Wonder if there were any Canadian cities involved here...?

epaulo13 epaulo13's picture

Call to action: on November 17, we are everywhere!

by Pedro Noel on November 17, 2011

On Tuesday, Occupy Wall Street was evicted. Tomorrow, we will fight back during a global day of action coinciding with International Student Day.

A call to action from United for Global Change and Occupy Wall St.

http://roarmag.org/2011/11/call-to-action-on-november-17-we-are-everywhere/

Click here for the complete program.

NDPP

Elderly and Pregnant Attacked at OWS (and vid)

http://rt.com/usa/nws/police-occupy-seattle-francisco-503/

"While eyes and ears across the globe were watching Occupy Wall Street protesters reclaim New York's Zuccotti Park, Tuesday night, on the other side of the US police brutally cracked down on other OWS encampments in San Francisco and Seattle. 'Tell the Mayor and the Chief of Police that police are supposed to serve and protect the community and keep the peace, not attack people,' responded Occupy Seattle.."

Once again, the theory does not accord with observed practices...

'Crackdown On OWS A Strategic Mistake' (and vid)

http://www.presstv.ir/detail/210631.html

interview with Chip Pitts political commentator

BREAKING:

Police have attacked NY OWS protesters: beatings and arrests...

M. Spector M. Spector's picture

[url=http://www.washingtonpost.com/blogs/arts-post/post/occupys-84-year-old-p...'s 84-year-old pepper spray victim: Is this the most iconic image of the movement?[/url]

by Maura Judkis

When Occupy marched in downtown Seattle on Tuesday night, a priest, a pregnant teenager and an 84-year-old community activist were doused in pepper spray. Although there have been many striking images of violence and peace in Occupy encampments, and many faces of the movement, none may be as immediately striking as this image of Dorli Rainey, taken by Joshua Trujillo.


Seattle activist Dorli Rainey, 84, reacts after being hit with pepper spray during an Occupy Seattle protest on Nov. 15 at Westlake Park in Seattle. (Joshua Trujillo - AP)

Rainey’s direct gaze at the camera as her face drips with pepper spray is a haunting, cinematic image of brutality, emphasized even more by the chiaroscuro of dark gloved hands holding her head up to lead her to safety. Dashiell Bennett of the Atlantic has speculated that this image may become the defining one of Occupy unrest.

Slumberjack

It just might be.  For comparative purposes though, and in all fairness, we should be examining pictures of cops being helped away from the confrontations.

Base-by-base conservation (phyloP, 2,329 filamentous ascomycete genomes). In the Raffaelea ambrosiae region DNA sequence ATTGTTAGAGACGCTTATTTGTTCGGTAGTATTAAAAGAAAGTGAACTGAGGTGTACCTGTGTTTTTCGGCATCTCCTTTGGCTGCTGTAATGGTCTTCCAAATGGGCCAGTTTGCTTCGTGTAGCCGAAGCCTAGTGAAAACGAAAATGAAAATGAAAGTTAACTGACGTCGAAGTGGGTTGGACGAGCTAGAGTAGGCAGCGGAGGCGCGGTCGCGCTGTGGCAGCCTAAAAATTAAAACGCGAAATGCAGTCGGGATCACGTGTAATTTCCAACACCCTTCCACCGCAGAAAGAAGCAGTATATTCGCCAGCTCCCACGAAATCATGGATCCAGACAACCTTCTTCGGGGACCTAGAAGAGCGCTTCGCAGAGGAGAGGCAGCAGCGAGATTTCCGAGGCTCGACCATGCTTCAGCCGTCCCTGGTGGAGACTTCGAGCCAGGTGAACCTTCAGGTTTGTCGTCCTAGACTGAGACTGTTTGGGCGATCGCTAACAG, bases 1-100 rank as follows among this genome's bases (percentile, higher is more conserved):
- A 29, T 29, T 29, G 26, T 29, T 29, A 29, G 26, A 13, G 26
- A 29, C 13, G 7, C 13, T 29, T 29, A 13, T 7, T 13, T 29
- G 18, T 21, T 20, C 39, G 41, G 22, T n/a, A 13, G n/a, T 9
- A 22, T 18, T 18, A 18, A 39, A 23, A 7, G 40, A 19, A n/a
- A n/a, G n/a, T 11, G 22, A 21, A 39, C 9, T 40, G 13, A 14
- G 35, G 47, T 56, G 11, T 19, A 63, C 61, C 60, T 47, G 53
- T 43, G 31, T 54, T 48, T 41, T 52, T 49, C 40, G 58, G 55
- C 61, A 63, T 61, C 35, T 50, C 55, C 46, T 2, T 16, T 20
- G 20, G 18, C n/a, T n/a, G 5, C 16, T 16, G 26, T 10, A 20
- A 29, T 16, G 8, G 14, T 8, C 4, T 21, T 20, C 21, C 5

Boom Boom Boom Boom's picture

An Anglican bishop offers a note of hope. The Media and the "Occupy Movement"

 

The Occupy Movement is entering into an important phase. In many of the cities where the protests have taken place local governmental authorities have decided to close down the tent villages. The media is full of subtle criticism portraying the protests as needing leadership, losing momentum and lacking a clear message. The journalists imply that the work is coming to an end and was all for naught.

It is not surprising that many in the media portray it in this way. What they want to report is what they are used to seeing: confrontation, anger and one side winning the public relations battle. What the journalists and the media need to understand is that the protesters have already won their point. With the cry, "We are the other 99%", they have captured the reality of the Age of Greed and have revealed clearly the total lack of political and economic leadership that we have in the "developed world". We are now all hostages to an economic system which is totally unjust and which increasingly benefits only the rich.

Despite the  fact that many or even most of the tent villages will be gone by Christmas, the spirit of this movement will not die, it will find a new focus and a new message to share. If anything has been proven by these actions surely the most important gain has been for our young people to have found their political voice and sense of purpose. We saw in the recent federal election an increase in interest among young people. Now we have witnessed the birth of a significant engagement that will, I believe lead to a greater commitment to be involved in the affairs of our community, to the benefit of the 99%. It couldn't come at a better time.

epaulo13 epaulo13's picture

Yo No Me Muevo / I’m not Moving, Hypocrisy at its best (video)

http://takethesquare.net/2011/11/16/yo-no-me-muevo-im-not-moving-hypocri...

epaulo13 epaulo13's picture

..the wall street occupy is out on the street. lots of stuff going on including police represion. check out their site for the latest.
Thousands Occupy Wall Street: All Entry Points to New York Stock Exchange Blockaded

Thousands marched on Wall Street this morning, blockading all entry points to the New York Stock Exchange. 'People's mics' have been breaking out at barricades, with participants sharing stories of struggling in an unfair economy.

"I paid taxes and took care of my responsibility, and I'm struggling," said participant, Leah Lackner, 27, who had taken the day off work as a mental health counselor to join the protest. Her sign read: "I played by the rules."